Companies have also realised that, for long-term survival, they would need to better focus on innovation, impact and economics. For this, they would need to have a stronger understanding of their vulnerabilities, including risks to people and financial performance. They would also need to look into gaining long-term insight and establishing better decision-making based on scenarios specific to them, such as the industry they operate in, the market or environment conditions they are exposed to and the disruptions they could face.

Intensity of impact

The impacts of the invasion have ranged from commodity market disruptions and macroeconomic consequences to a renewed focus on environmental, social and governance (ESG) factors. In addition, the disruption to global trade has highlighted the need to establish self-reliant trade blocs.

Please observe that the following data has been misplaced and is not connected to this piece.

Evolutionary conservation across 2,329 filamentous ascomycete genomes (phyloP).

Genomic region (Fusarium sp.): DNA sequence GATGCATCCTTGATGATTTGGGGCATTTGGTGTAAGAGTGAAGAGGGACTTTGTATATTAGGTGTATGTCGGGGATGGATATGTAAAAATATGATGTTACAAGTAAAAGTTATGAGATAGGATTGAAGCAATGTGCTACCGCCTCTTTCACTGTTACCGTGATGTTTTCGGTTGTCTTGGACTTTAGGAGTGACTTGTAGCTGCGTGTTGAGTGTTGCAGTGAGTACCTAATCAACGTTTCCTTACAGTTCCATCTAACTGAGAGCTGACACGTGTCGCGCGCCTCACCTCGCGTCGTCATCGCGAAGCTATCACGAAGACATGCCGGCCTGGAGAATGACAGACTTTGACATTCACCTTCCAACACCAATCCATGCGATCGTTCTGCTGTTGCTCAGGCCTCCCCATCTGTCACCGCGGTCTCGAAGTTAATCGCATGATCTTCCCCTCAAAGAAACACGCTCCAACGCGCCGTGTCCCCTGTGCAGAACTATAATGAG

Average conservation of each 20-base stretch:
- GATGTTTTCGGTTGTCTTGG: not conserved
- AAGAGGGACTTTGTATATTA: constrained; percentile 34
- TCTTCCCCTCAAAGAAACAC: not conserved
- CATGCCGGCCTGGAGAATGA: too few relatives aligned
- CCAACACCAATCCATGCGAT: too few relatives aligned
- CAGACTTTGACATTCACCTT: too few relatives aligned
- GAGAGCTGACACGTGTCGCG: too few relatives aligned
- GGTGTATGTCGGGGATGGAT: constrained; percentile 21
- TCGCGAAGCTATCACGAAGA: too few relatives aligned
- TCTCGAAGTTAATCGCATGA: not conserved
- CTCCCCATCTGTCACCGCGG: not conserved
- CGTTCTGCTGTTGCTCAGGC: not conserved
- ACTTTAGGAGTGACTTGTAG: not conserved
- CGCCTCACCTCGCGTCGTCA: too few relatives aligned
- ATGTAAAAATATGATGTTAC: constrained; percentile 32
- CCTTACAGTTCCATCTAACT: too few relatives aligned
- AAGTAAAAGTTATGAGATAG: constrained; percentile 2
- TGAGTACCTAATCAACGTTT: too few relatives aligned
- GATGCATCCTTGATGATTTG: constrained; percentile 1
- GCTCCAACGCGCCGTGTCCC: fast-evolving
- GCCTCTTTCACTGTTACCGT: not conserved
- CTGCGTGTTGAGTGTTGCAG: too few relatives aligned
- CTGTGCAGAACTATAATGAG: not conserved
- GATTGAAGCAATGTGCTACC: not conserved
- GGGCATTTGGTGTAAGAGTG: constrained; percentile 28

Energy transition — the making of self-reliant infrastructure

As a result of the conflict, many countries have withdrawn their ties with Russia, reducing their dependence on imports from the country. This is expected to accelerate energy transition initiatives and green energy adoption — setting them on the path to self-reliance.

While fossil fuel companies have been returning strong profitability owing to the current rise in energy prices, transitioning to green energy can ensure continued value for shareholders. Although gradual, executive teams are increasingly looking into reinvesting such profits in new businesses focused on renewable energy to ensure that their companies stay in step with sustainability goals.